A painful lump may also be found on the bottom of the big toe. This condition often presents as a hard callused area. Sometimes a hard lump may be felt beneath the callused area. The most common cause of this condition is a limitation of movement at the big toe joint while walking. If there is limitation of movement at this joint, then the big toe cannot bend upward as the heel comes off the ground while walking. As a consequence, there is excessive force placed on the bottom of the big toe and an enlargement of the bone in this area will occur secondary to the pressure. Another cause is the presence of an extra bone or piece of cartilage in the area. However, it is the limitation of movement in the big toe joint that causes the area to become enlarged and painful. People who have diabetes must watch these areas closely. Over time, the excessive pressure can cause this area to break down and ulcerate. As in the previous condition this can lead to infection and possible amputation. One way to check to see if there is a limitation of movement of the big toe joint is to perform the following test. While standing on a flat surface have another person try to bend the big toe upward. The joint that must move is the joint where the toe attaches to the foot. There is a joint in the middle of the big toe and this is not the one you are checking. If the big toe joint cannot be bent upward then a limitation of motion exists. Testing the movement at the joint without putting weight on the foot will give a false impression as to the available movement at the joint while you are walking. The limitation of movement of the big toe while walking can, over time create an arthritic condition in the joint. A bony mass may then form on the top of this joint as a result of jamming in the joint. This condition is called hallux limitus or hallux rigidus. Treatment for the painful lesion in the bottom of the big toe joint consists of using functional foot orthosis to correct the functional limitation of the big toe joint motion or may consist of surgical correction of the hallux limitus. Rarely is surgery to remove only the lesion on the bottom of the toe alone successful, because the cause of the initial problem still exists.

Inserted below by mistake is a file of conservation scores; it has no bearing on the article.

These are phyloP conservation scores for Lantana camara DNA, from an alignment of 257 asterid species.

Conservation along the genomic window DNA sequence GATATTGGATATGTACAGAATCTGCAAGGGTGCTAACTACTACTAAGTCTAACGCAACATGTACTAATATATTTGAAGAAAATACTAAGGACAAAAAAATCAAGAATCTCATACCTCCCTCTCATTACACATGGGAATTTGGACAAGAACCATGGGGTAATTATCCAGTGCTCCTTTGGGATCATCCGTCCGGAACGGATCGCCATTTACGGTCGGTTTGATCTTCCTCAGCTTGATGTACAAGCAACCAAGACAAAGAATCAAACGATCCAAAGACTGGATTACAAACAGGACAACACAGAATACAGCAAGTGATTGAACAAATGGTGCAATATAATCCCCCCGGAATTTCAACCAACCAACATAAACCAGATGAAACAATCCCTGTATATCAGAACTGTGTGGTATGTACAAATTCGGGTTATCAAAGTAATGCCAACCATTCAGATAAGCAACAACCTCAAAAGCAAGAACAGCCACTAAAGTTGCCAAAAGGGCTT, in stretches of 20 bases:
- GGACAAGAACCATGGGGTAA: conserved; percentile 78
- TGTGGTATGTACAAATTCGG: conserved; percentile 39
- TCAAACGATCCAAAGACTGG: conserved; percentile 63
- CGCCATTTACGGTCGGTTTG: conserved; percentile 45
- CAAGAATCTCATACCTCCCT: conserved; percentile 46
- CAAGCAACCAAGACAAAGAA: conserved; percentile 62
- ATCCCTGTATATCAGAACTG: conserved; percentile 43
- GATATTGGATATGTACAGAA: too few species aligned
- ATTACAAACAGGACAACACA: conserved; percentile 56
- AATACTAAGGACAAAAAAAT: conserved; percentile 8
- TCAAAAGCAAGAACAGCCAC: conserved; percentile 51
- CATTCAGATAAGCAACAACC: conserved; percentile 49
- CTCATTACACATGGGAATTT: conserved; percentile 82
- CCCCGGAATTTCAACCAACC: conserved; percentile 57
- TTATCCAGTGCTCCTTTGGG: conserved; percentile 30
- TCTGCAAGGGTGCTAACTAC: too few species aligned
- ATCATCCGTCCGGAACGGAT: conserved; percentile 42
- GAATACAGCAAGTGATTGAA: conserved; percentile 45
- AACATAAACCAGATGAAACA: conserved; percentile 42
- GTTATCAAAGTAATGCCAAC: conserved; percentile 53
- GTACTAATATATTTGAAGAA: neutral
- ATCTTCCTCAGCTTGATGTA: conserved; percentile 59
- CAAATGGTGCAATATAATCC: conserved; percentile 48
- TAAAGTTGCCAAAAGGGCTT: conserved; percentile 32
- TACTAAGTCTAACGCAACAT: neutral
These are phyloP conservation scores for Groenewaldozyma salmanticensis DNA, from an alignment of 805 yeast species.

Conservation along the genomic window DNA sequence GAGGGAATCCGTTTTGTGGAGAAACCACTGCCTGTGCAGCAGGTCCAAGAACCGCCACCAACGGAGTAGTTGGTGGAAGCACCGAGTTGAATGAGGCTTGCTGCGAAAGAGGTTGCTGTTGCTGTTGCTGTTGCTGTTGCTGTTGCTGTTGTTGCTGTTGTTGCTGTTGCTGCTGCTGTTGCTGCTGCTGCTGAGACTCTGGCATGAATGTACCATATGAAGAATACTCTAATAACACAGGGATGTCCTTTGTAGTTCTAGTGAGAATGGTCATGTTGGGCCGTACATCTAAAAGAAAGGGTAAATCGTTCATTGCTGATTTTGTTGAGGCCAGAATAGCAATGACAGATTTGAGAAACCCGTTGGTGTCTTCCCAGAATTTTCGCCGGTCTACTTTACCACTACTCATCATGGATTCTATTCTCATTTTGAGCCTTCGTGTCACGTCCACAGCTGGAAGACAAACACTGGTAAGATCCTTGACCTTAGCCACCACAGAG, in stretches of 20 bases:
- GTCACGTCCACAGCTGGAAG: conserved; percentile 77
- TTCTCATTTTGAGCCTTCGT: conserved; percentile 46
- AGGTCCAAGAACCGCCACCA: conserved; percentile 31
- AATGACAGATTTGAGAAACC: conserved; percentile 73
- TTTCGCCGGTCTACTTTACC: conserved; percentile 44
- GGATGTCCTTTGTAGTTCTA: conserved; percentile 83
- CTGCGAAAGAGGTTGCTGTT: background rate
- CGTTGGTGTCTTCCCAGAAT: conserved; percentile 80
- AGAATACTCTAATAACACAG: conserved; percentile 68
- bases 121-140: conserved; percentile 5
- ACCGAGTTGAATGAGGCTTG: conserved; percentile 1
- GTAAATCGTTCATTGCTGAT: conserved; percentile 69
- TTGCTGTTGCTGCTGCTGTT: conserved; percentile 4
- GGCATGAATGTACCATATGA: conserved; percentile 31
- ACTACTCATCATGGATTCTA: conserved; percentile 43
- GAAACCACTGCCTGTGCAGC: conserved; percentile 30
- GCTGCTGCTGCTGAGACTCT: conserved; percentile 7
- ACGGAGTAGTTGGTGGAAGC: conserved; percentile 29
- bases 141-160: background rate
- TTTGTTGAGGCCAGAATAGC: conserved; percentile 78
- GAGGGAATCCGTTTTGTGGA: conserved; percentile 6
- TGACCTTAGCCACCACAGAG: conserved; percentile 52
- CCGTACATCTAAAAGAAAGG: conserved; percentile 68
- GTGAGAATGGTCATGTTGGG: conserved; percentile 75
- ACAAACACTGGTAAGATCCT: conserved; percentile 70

Yet another area of bony prominence about the big toe joint is on the outside of the joint. The most common cause of this condition is called hallux abductovalgus or bunion. This is a common condition associated with deviation of the big toe towards the second toe. Treatment consists of padding the area to reduce shoe pressure, bigger shoes, orthotics and surgery (See surgical correction of bunion deformity). A sudden onset of pain in the area with or without a bunion may be due to gout. Gout is a metabolic condition that results in an elevation of the uric acid in the blood stream. Once the uric acid level reaches a certain point it will crystallize and leave the blood stream and deposit itself in a joint or other soft tissue location. Gout rarely occurs in women until after menopause or if they have had a hysterectomy. A sudden onset of pain in this area in women is usually associated with the formation of a bursa secondary to wearing a tight shoe. Treatment consists of wearing looser fitting shoes and taking an oral anti-inflammatory medication. Occasionally, a cortisone injection may be advised.